How did your journey into comedy begin?
I started in 2000 but professionally in 2010. I had my first comedy show in 2015 in the East and from there the journey began. Recently, I got into the Lagos market when I was invited to the AY Live Show after I met Yomi Casual at Funny Bone’s untamed show. He (Yomi) introduced me to Lanre Makun at the show who in turn introduced me to AY. I was billed for a show they hosted in Asaba, Delta State, in December 2021. After the show, AY invited me to Lagos for his ‘AY Live Easter Sunday show’; that was the turning point in my career. I have been going for several shows in Abuja, Warri, Port Harcourt, and to the United Kingdom. The journey has been good so far though there’s been ups and downs. But I don’t lose hope because I know what I want.
What kept you going all through the years?
My passion for the job kept me going. I started way back in 2000. Growing up, I wanted to be an actor but I never knew I could make people laugh through jokes. It gives me so much joy to see people around me happy. It was recently I realised that I could make money through comedy. If not for the passion I would have quit.
How did you earn the name ‘Ogbuefi I Go Tuk’?
Before my comedy skits went viral, my stage name was ‘I Go Tuk,’ I usually did skits as an Onitsha ‘main market man.’ People started calling me Ogbuefi because of that. Then I decided to add Ogbuefi to the name so that people who knew me as I Go Tuk would know it was the same person.
What would you do if you were not into comedy?
Well, as Igbo men, we don’t normally venture into things that won’t generate money. When I started comedy and I wasn’t making gains from it, I had to engage in professional fashion designing. I work in the fashion industry. We do only mass production coupled with other little businesses.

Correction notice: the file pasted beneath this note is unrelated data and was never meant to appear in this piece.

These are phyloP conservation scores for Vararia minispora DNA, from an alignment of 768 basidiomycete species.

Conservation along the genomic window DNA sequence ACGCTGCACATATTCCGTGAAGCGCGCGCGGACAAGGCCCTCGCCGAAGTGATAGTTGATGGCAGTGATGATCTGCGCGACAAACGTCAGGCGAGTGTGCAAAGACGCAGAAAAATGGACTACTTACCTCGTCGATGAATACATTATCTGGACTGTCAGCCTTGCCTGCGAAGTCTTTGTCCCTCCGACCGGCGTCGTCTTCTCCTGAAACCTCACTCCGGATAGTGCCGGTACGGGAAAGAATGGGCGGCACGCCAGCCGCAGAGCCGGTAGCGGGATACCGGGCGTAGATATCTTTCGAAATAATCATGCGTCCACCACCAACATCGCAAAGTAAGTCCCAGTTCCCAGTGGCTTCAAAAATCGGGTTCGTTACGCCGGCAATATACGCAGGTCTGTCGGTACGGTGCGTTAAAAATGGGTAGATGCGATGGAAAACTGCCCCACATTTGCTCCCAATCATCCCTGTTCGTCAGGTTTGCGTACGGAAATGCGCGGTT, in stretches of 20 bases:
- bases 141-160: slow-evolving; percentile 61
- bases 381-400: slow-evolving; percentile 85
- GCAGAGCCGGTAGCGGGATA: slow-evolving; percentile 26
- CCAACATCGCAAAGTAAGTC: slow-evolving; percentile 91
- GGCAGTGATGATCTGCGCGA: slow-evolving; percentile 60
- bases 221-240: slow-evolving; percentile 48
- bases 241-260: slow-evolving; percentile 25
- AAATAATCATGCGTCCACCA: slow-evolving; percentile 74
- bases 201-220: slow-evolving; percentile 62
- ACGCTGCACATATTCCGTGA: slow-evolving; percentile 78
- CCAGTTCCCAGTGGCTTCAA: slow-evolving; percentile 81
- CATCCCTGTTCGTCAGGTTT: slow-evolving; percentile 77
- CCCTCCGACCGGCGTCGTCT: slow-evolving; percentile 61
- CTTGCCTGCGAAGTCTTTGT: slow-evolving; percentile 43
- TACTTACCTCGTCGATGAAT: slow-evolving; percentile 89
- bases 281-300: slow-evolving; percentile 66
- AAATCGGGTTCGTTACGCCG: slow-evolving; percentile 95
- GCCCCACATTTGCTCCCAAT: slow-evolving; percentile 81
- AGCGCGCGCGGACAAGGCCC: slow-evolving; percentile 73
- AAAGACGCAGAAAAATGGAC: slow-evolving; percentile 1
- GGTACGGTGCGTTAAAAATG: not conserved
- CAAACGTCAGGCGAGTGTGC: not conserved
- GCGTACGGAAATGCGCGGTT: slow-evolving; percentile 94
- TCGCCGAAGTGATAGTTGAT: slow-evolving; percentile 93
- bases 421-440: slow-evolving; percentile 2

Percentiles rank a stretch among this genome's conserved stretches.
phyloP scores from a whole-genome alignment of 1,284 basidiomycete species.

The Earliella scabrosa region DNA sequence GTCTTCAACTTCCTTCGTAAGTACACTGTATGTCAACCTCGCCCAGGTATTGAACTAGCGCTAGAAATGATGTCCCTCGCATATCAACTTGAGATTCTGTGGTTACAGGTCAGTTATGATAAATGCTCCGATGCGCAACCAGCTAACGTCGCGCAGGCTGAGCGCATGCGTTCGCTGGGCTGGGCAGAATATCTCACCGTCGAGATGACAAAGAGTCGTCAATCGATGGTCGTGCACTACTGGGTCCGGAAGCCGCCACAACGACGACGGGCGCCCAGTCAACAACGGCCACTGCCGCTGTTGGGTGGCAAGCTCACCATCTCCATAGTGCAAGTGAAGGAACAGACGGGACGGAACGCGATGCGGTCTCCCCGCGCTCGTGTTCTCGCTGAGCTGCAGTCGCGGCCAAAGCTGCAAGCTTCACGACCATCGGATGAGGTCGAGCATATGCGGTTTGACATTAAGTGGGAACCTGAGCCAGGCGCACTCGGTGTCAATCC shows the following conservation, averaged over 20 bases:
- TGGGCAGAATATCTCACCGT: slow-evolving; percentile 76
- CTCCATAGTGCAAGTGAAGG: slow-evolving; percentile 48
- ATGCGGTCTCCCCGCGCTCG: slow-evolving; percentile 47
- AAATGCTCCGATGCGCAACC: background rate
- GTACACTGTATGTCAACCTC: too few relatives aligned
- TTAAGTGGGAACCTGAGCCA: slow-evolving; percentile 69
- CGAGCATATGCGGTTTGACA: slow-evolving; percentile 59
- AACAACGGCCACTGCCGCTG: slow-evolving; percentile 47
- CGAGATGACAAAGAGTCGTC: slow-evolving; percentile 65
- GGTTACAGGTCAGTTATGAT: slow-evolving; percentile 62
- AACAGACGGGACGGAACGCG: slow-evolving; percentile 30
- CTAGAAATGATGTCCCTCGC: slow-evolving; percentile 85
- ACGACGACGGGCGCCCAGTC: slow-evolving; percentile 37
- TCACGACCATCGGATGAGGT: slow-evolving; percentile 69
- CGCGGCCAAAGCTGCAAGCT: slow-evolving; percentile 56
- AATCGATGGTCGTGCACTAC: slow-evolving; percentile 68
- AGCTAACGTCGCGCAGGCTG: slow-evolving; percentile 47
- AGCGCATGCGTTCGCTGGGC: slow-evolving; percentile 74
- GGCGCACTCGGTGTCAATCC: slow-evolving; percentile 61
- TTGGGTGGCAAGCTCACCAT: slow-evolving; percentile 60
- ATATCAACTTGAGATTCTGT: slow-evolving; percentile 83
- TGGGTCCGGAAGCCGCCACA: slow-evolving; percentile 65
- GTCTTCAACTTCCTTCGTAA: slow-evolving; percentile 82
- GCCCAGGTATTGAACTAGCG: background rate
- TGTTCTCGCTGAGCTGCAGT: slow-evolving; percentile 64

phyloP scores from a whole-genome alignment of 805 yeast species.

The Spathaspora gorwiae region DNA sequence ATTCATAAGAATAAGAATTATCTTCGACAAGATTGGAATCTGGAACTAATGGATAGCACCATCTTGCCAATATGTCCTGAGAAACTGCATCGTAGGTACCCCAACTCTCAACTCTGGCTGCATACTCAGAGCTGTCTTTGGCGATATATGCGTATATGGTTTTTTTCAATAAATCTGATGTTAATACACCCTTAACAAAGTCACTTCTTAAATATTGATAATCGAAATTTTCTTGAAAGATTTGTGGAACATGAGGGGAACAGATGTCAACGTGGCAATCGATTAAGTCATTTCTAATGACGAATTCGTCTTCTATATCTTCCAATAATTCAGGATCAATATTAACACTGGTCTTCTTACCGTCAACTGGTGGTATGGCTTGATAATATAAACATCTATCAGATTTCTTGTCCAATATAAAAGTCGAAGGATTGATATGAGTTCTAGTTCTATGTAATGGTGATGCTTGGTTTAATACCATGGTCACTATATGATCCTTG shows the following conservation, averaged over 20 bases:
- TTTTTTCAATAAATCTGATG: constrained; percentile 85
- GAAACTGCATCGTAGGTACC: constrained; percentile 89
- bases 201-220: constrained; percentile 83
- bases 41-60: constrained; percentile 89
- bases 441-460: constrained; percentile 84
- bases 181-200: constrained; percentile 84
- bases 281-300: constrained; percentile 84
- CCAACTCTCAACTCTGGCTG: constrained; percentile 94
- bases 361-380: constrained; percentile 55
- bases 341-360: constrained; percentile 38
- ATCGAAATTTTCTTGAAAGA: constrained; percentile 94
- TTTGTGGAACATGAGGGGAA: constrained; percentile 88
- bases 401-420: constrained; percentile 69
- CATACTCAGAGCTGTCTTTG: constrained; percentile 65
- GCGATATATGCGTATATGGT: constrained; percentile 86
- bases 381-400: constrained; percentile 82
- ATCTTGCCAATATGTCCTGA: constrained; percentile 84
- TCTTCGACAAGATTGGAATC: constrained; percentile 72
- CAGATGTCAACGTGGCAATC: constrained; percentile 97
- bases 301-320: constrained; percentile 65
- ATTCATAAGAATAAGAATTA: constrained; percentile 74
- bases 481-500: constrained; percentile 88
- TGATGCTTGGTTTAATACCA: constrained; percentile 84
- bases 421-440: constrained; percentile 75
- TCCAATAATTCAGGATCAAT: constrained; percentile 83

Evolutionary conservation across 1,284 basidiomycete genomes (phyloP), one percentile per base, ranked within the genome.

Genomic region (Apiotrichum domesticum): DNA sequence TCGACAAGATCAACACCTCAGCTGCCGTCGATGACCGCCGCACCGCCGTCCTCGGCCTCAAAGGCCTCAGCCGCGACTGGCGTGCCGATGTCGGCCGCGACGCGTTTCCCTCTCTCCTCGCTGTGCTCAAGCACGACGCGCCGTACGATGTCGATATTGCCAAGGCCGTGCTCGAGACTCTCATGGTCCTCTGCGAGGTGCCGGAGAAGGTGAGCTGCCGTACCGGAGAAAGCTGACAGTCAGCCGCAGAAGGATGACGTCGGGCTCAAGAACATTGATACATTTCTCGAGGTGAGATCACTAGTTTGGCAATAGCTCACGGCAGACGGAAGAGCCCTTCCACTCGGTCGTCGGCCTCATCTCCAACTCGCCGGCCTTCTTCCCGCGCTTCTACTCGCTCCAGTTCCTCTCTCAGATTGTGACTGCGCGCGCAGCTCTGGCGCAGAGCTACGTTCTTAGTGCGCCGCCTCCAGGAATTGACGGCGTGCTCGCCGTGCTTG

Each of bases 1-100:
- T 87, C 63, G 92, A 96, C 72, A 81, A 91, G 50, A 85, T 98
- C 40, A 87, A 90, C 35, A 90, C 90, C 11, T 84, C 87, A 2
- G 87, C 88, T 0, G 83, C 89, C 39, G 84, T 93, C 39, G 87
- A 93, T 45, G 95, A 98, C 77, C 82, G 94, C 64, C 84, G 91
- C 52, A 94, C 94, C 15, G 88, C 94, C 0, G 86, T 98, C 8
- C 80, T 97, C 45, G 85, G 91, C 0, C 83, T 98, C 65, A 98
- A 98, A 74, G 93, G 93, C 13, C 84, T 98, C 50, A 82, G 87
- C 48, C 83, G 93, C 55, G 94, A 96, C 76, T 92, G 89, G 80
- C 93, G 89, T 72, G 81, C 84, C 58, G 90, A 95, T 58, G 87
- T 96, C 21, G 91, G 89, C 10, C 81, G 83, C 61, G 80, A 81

Has fame changed anything about you or deprived you of anything?
No, it has not changed anything about me except that I cannot move freely like before. I cannot just go anywhere I like, wear what I like to wear, eat in ‘mama put’ (which is my favourite thing to do), or drink palm wine at the bar anymore. This is because when people see me, they begin to beg me for money and I wonder if they know my financial status. I also don’t talk anyhow anymore, I pick my words and curtail the things I say because one doesn’t know what I will say and who will make a video of it. Before you know it, bloggers have preyed on it. Now I have to be extra conscious of what I do. Stardom has not changed my personality. I’m still the same happy, humble, and friendly guy and stardom cannot take that away from me.
What challenges did you face on your way to stardom?
People knew me quite well as Ogbuefi through my comedy skits which I do in Igbo. But the language barrier limited me; thank God for the stand-up comedy that has made everyone connect with what I do. Also, in the East, people don’t pay well for comedy like they do in Lagos State and Abuja. Igbo are more business-minded and won’t spend on something that wouldn’t bring monetary returns.
Finance is another one. Right now I’m planning my show, ‘Ogbuefi I Go Tuk Live in Lagos’ and it’s quite challenging getting sponsors. Some people love what I do but they keep ‘posting’ me when I seek sponsorship.
How do you get ideas for your comedy?
I do skits and stand-up comedy using life experiences. I don’t write jokes; I do them spontaneously based on activities that happen every day. I can make jokes out of anything I see around me. That’s how I get my inspiration. Also, the giver of all talents is God who gives one the ability to pull through. If it’s in you, it’s in you.
What’s your advice to up-and-coming comedians?
My advice to them is to first define themselves and identify their talent. One needs talent first before passion, then one must put in the work. One has to be patient even when one has not attained the height one wants. Stay humble and put God first if you want to thrive in this big market.